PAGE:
Electronic Commerce Research and Applications Co-Editors’ Introduction for Volume 7, Issue 1
We are fortunate to have a number of interesting contributions from both up-and-coming and very well-known scholars based in Europe, Asia and North America in this issue ofElectronic Commerce Research and Applications.
This issue begins with an article by Eric Clemons of the University of Pennsylvania and Gordon Guodong Gao of the University of Maryland. It is entitled ‘Consumer Informedness and Diverse Consumer Purchasing Behaviors: Traditional Mass-Market, Trading Down, and Trading Out into the Long Tail’. There are several noteworthy ideas behind this research. First, the Internet makes it possible today for consumers to become remarkably informed about what is available to suit their specific purchase needs and desires. Second, depending on the kind of purchases that they want to make, consumers still may experience uncertainty about the exact details of a product or service, and as a result, their willingness to pay may be negatively affected. Third, yet in the new digital marketplace, we find that many new competitors are entering the market to offer consumers ‘hyperdifferentiated’ products and services, which permit consumers to move ever closer to their ‘ideal’ purchases. Associated with these observations, the authors suggest the emergence of a ‘new science of consumer delight’ and the ensuing transformation of the market that has been made possible by information technology. Prof. Clemons was one of several keynote speakers at the 2007 International Conference on Electronic Commerce, held at the University of Minnesota in Minneapolis, Minnesota. We heartily thank him and his coauthor for their ‘Distinguished Scholars Contribution’ to the published research at this journal.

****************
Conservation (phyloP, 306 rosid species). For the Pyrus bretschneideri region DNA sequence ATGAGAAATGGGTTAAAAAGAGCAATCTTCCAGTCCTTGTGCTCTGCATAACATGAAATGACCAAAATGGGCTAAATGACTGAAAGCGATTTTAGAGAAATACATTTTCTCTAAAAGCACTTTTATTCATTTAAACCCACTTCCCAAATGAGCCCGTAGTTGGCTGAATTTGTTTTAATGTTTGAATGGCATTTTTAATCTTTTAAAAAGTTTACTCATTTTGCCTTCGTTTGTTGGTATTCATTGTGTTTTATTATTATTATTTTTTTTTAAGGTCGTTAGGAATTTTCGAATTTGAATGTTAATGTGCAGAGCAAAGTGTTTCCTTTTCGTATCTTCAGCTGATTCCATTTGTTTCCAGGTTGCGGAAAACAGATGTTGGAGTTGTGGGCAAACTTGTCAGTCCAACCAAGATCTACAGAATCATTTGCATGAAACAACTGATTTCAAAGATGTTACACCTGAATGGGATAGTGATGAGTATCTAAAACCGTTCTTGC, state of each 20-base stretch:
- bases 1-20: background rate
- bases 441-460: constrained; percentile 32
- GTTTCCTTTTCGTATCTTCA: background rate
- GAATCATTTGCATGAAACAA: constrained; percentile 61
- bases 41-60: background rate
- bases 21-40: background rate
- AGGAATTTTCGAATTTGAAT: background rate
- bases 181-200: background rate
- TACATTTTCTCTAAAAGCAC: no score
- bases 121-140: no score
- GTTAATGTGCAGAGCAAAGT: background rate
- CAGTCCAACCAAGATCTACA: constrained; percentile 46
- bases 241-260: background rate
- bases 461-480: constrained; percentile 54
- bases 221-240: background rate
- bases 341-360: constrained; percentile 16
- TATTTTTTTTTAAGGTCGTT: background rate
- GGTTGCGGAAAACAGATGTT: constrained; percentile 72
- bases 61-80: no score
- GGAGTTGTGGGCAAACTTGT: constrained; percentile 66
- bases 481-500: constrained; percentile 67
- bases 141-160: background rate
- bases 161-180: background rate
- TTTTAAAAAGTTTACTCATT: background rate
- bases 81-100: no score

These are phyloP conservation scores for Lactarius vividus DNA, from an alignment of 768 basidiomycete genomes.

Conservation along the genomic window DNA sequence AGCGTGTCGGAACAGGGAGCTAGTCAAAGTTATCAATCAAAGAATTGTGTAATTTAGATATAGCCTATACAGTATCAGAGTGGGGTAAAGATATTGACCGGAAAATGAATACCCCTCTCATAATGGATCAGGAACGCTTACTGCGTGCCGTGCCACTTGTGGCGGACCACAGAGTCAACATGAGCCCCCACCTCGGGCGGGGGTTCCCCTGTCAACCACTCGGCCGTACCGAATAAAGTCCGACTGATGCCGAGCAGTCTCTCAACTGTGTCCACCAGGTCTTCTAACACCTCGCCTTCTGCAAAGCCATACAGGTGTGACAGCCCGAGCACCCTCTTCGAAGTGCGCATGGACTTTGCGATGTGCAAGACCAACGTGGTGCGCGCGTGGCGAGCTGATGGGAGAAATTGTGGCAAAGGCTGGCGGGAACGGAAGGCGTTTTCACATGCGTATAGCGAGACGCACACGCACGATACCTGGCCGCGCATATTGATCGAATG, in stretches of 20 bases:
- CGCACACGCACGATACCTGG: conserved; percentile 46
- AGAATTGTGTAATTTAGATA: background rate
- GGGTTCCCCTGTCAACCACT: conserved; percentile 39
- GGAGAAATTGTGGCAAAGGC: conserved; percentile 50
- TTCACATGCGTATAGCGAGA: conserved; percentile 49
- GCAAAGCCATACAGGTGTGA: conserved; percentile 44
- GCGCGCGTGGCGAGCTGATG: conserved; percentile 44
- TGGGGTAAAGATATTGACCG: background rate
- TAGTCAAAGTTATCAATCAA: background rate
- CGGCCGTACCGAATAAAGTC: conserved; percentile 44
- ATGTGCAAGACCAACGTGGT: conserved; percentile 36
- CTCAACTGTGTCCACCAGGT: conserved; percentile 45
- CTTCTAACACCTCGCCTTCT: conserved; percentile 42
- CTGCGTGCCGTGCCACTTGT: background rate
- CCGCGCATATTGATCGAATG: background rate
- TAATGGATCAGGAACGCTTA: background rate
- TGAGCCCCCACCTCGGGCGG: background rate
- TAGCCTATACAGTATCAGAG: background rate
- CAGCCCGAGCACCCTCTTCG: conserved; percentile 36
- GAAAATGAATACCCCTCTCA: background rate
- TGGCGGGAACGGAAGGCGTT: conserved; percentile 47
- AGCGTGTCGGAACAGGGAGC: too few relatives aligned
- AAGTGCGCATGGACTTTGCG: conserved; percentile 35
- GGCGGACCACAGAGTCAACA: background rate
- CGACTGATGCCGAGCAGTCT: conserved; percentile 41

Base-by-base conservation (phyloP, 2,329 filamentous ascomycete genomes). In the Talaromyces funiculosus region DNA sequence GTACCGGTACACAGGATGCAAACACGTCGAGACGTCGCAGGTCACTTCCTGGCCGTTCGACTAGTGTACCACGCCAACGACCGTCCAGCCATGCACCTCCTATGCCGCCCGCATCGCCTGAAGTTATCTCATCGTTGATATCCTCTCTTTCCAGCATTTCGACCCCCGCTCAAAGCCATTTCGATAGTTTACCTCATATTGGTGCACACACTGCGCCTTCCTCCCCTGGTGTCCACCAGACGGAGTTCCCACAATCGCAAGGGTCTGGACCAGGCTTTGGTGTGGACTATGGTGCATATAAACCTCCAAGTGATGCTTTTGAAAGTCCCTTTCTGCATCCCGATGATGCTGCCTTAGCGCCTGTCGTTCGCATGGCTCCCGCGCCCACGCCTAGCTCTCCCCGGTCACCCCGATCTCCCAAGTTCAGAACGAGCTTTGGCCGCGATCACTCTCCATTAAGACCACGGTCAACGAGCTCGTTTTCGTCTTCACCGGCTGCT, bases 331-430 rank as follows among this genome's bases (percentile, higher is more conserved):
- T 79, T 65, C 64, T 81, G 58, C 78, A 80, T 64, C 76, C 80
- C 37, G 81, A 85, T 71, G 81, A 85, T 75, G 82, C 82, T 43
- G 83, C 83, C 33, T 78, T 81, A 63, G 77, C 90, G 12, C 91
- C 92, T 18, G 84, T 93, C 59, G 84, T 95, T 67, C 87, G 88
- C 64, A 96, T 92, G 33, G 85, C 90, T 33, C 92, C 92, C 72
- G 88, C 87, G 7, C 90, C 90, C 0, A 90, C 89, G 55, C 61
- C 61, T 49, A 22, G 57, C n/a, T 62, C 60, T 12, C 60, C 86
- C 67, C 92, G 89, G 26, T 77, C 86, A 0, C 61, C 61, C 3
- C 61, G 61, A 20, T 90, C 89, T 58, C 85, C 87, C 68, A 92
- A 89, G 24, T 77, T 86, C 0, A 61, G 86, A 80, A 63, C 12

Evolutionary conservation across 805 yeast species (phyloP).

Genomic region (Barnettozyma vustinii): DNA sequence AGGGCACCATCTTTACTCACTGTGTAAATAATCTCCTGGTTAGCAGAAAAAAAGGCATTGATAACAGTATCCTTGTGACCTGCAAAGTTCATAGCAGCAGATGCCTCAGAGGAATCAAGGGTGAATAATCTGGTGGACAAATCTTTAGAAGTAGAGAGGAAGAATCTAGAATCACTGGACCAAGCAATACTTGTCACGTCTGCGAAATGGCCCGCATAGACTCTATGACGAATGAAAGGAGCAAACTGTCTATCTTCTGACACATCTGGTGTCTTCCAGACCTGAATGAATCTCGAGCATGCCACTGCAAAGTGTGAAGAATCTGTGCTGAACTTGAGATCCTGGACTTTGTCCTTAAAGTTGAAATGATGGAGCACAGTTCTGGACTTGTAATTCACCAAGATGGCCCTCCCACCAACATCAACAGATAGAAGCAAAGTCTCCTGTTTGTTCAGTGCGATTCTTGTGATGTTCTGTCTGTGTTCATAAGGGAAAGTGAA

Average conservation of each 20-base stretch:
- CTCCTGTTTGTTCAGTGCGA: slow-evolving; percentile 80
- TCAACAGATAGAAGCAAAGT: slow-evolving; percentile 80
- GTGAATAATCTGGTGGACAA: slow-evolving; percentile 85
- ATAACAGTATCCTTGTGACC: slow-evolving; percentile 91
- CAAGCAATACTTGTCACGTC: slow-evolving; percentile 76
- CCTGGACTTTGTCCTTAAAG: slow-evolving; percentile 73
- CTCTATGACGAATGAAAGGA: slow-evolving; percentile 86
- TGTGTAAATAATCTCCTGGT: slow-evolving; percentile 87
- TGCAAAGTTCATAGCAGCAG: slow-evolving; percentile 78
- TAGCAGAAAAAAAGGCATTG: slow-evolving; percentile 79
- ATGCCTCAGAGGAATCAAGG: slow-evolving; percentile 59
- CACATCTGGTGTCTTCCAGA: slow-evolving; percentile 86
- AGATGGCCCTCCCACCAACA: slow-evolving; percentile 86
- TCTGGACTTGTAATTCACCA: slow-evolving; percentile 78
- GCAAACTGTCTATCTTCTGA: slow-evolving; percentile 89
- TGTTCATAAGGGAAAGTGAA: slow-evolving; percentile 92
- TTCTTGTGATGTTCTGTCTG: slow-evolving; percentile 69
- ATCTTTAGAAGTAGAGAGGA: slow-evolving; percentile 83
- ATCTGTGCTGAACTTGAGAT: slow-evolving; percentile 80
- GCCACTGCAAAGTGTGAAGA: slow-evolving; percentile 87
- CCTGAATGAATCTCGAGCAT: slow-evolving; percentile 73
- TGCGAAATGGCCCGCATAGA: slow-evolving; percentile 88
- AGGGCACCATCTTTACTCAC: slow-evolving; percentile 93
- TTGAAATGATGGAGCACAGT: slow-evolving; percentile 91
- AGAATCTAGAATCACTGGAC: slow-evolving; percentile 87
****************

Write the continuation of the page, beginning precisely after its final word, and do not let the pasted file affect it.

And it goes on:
The core set of research articles in this issue were developed by Karl Reiner Lang of City University of New York, and Zhangxi Lin of Texas Tech University. They have contributed a special issue called ‘Market Transformation in a Networked Global Economy’, the second of two issues with ties to the 2005 International Conference on Electronic Commerce held in Xi’an, China. Several of the articles in the issue were initially presented at that conference, while some others were invited and developed separately. All of the work on the issues was done with the guidance of ECRA Co-Editors, Rob Kauffman and Norman Sadeh. In lieu of providing any additional details on the contents of the special issue – the guest editors will do that in their introduction to the special issue – we should simply note that the range of topics that are represented suggests the high relevance of current research in e-commerce, and its capacity to span issues in electronic banking, consumer use of the Internet in China, e-supply chain management issues, investor responses to the changing e-commerce market, the multicasting of digital products, P2P business models and open source software strategies. The senior editorial team extends its gratitude for Karl and Zhangxi’s outstanding service to this journal. We are fortunate to have them as members of our editorial board, and we welcome this kind of contribution from other members of our editorial board, as well as proposals for special issues from industry and academic participants in the e-commerce research community.